All I’ve been thinking about these last couple of weeks is the weather with all the cancellations and delays. And what’s distressing is even when we get past this way-too-long snow and cold spell, there are still sixty-two days till the start of spring. Can you believe that? I think there should be some meteorological law that states the harder the winter, the quicker spring arrives! And February 1st would not be soon enough.
Even though I’m an eternal optimist, I don’t think that will happen, so a few winter safety tips could still be helpful. But what don’t you already know about staying safe during the winter? I mean you have made it this far – and you have probably seen much worse. So, what more do you really need to know?
I’m not sure there’s much, but maybe a few reminders found at HealthinAging.org might help you be prepared for some of the more common winter conditions.
Hyperthermia: This is one situation most of us won’t have to worry about unless you are cross country skiing the Tilly Jane trail. But if you are the adventurous type, be aware of the warning signs for hyperthermia such as cold pale or ashy skin; feeling very tired or confused; and slowed breathing or heart rate. But don’t depend on shivering as a reliable sign. Older people tend to shiver less or not at all when their body temperature drops.
Fires and carbon monoxide: If you use a wood or gas stove, make sure it is properly used, vented and cleaned. You can even install carbon monoxide detectors in your house. If you use space heaters for extra heat during these very cold days, make sure the they are at least three feet away from anything that might catch fire.
Shoveling snow: This can put added stress on your old ticker when it is already working double time to keep warm in the cold weather. So, don’t push it or hire someone. Slipping and falling: Every winter I hear of someone breaking a leg, arm or hip. Be particularly careful of icy steps and pavement that appears just wet but is iced over. Have your walkways cleared of snow and salted; wear boots with non-skid soles; and use a cane or ski pole when walking.
But you knew most of that, right?
So maybe the best advice is just to be alert and take your time. We may not be as quick or flexible, but our years of experience should make us smarter and wiser so we can be safe during these winter months.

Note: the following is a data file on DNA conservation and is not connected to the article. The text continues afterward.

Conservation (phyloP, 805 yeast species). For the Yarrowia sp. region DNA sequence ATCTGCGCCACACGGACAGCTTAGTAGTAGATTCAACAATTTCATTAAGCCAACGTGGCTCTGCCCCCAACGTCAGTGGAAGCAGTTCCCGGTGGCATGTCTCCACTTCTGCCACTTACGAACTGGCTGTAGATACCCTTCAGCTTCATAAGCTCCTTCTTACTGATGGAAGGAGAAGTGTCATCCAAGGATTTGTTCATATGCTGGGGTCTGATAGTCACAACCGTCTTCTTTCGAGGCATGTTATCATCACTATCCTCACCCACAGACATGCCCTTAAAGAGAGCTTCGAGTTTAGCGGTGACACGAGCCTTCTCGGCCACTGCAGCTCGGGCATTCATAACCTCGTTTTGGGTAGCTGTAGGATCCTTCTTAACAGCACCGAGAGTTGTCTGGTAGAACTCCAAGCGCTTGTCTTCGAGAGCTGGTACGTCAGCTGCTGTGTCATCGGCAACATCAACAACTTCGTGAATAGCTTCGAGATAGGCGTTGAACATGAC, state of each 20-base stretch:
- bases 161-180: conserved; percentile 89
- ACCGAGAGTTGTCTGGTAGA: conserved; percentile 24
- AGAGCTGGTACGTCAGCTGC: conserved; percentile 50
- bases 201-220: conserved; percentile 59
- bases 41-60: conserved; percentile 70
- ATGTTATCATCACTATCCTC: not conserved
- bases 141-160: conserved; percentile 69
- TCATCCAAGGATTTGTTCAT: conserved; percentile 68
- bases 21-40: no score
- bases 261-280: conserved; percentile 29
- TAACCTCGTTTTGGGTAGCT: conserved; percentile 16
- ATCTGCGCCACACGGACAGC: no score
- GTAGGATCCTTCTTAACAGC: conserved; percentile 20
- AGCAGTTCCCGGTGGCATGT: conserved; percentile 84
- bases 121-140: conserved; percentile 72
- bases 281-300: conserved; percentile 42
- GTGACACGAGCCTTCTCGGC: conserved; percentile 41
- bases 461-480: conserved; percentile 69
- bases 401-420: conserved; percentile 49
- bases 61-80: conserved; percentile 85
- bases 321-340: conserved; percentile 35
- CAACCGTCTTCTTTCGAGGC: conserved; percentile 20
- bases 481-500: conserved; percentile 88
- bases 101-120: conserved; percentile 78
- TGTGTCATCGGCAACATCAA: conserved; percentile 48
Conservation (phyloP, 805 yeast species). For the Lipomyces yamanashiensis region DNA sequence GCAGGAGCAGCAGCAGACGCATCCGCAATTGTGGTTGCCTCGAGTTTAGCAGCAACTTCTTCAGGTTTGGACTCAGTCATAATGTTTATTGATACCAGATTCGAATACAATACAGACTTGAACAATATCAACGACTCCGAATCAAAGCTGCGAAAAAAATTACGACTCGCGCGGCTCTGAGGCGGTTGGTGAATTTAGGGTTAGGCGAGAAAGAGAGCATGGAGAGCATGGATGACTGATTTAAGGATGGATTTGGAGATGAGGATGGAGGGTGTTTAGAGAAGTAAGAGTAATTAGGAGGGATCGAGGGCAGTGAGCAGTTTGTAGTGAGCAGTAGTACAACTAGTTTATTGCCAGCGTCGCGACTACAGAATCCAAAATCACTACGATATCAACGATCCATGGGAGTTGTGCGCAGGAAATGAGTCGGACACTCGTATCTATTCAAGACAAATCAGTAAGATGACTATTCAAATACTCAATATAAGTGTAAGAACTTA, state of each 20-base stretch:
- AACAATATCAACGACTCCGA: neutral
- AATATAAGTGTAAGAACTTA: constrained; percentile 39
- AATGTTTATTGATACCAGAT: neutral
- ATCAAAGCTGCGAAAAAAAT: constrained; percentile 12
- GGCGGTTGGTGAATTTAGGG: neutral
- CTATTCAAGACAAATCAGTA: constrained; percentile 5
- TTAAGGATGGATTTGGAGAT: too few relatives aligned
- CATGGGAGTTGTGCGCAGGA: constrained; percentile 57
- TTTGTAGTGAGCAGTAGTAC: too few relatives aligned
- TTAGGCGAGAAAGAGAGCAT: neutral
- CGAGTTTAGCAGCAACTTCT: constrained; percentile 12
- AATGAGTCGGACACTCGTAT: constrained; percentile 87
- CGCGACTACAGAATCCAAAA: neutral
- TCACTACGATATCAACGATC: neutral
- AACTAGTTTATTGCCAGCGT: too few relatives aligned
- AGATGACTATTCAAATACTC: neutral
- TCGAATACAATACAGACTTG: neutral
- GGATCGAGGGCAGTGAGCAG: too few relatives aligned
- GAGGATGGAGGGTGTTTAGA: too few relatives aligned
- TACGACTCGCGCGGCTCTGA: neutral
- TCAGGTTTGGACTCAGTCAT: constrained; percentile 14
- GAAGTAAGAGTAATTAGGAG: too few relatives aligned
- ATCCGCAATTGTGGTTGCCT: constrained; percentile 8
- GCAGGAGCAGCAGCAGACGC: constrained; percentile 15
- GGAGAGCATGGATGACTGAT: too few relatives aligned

The average high temperature in The Dalles for January is 43 and the average low is 29. So who knows, the temperature just might meander above freezing sometime soon. We can only hope. Which means it will be safer to come to the Center’s Tuesday night music and hear Country Road perform on the 24th. Doors open at 6:00, music starts at 6:30 and donations are always appreciated.
Continuing the countdown of “40 Great Things about Growing Older”. # 14 – Big photo albums. Although they may soon be a thing of the past, as society moves to storing digital pictures somewhere in the “cloud”.
In the1965 epic romantic drama Dr. Zhivago, Lara was the woman Doctor Yuri Zhivago fell in love with while married to Tanya. (The winner of a quilt raffle ticket is Marcia Lacock, who loved to play on her piano the theme song Somewhere my Love, which was also called Lara’s Theme.)
If you are stuck inside, you might be watching old classic movies on TCM or Netflix, so for the next several weeks of “Remember When” questions, I’m going to give you a movie quote and see if you can remember what movie it came from. To start off, in what 1940’s movie did Humphrey Bogart say “Of all the gin joints in all the towns in all the world, she walks into mine.”? Email your answer to email@example.com, leave a message at 541-296-4788 or send it on the back of a picture of “Rick’s Café Américain”.
Well, it’s been another week, STILL waiting for the snow to melt – but please not too fast. Until we meet again, as the writer Hal Borland once wrote “No winter lasts forever; no spring skips its turn.”
The problem with winter sports is that–follow me closely here–they generally take place in winter.” Dave Barry